700   is true, while @{text "Q\<^sub>1, \<dots>, Q\<^sub>n"} represent alternative goals.  A
       
   701   sequent is \textbf{basic} if its left and right sides have a common
       
   702   formula, as in @{text "P, Q \<turnstile> Q, R"}; basic sequents are trivially
       
   703   valid.
       
   704 
       
   705   Sequent rules are classified as \textbf{right} or \textbf{left},
       
   706   indicating which side of the @{text "\<turnstile>"} symbol they operate on.
       
   707   Rules that operate on the right side are analogous to natural
       
   708   deduction's introduction rules, and left rules are analogous to
       
   709   elimination rules.  The sequent calculus analogue of @{text "(\<longrightarrow>I)"}
       
   710   is the rule
       
   711   \[
       
   712   \infer[@{text "(\<longrightarrow>R)"}]{@{text "\<Gamma> \<turnstile> \<Delta>, P \<longrightarrow> Q"}}{@{text "P, \<Gamma> \<turnstile> \<Delta>, Q"}}
       
   713   \]
       
   714   Applying the rule backwards, this breaks down some implication on
       
   715   the right side of a sequent; @{text "\<Gamma>"} and @{text "\<Delta>"} stand for
       
   716   the sets of formulae that are unaffected by the inference.  The
       
   717   analogue of the pair @{text "(\<or>I1)"} and @{text "(\<or>I2)"} is the
       
   718   single rule
       
   719   \[
       
   720   \infer[@{text "(\<or>R)"}]{@{text "\<Gamma> \<turnstile> \<Delta>, P \<or> Q"}}{@{text "\<Gamma> \<turnstile> \<Delta>, P, Q"}}
       
   721   \]
       
   722   This breaks down some disjunction on the right side, replacing it by
       
   723   both disjuncts.  Thus, the sequent calculus is a kind of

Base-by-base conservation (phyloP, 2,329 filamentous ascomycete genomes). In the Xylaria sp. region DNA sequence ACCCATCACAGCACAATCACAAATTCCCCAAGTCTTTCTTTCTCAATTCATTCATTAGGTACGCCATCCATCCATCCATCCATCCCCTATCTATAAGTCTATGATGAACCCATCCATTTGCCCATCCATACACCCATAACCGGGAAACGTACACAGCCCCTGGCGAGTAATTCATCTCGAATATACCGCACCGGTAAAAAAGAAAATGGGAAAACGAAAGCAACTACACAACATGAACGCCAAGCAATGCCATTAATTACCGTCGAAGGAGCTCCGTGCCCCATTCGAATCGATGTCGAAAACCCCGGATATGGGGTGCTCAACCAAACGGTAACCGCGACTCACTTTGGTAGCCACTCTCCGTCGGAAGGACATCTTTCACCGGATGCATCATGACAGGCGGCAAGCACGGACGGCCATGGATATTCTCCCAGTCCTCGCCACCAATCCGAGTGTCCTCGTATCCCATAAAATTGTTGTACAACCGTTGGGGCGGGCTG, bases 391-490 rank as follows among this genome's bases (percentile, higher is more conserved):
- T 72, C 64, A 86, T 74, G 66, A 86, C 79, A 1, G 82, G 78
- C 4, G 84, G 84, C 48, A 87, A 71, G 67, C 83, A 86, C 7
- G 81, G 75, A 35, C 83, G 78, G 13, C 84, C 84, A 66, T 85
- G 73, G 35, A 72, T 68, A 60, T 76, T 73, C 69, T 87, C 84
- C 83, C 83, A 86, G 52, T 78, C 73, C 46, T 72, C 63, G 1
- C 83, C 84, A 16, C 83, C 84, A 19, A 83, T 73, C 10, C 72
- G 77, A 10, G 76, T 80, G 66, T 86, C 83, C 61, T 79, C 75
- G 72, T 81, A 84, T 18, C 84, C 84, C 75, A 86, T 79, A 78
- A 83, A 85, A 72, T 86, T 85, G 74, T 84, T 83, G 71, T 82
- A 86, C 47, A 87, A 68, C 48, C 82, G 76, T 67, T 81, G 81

724   multiple-conclusion logic.
       
   725 
       
   726   To illustrate the use of multiple formulae on the right, let us
       
   727   prove the classical theorem @{text "(P \<longrightarrow> Q) \<or> (Q \<longrightarrow> P)"}.  Working
       
   728   backwards, we reduce this formula to a basic sequent:
       
   729   \[
       
   730   \infer[@{text "(\<or>R)"}]{@{text "\<turnstile> (P \<longrightarrow> Q) \<or> (Q \<longrightarrow> P)"}}
       
   731     {\infer[@{text "(\<longrightarrow>R)"}]{@{text "\<turnstile> (P \<longrightarrow> Q), (Q \<longrightarrow> P)"}}
       
   732       {\infer[@{text "(\<longrightarrow>R)"}]{@{text "P \<turnstile> Q, (Q \<longrightarrow> P)"}}
       
   733         {@{text "P, Q \<turnstile> Q, P"}}}}
       
   734   \]
       
   735 
       
   736   This example is typical of the sequent calculus: start with the
       
   737   desired theorem and apply rules backwards in a fairly arbitrary
       
   738   manner.  This yields a surprisingly effective proof procedure.
       
   739   Quantifiers add only few complications, since Isabelle handles
       
   740   parameters and schematic variables.  See \cite[Chapter
       
   741   10]{paulson-ml2} for further discussion.  *}
       
   742 
       
   743 
       
   744 subsubsection {* Simulating sequents by natural deduction *}
       
   745 
       
   746 text {* Isabelle can represent sequents directly, as in the
       
   747   object-logic LK.  But natural deduction is easier to work with, and
       
   748   most object-logics employ it.  Fortunately, we can simulate the
       
   749   sequent @{text "P\<^sub>1, \<dots>, P\<^sub>m \<turnstile> Q\<^sub>1, \<dots>, Q\<^sub>n"} by the Isabelle formula
       
   750   @{text "P\<^sub>1 \<Longrightarrow> \<dots> \<Longrightarrow> P\<^sub>m \<Longrightarrow> \<not> Q\<^sub>2 \<Longrightarrow> ... \<Longrightarrow> \<not> Q\<^sub>n \<Longrightarrow> Q\<^sub>1"} where the order of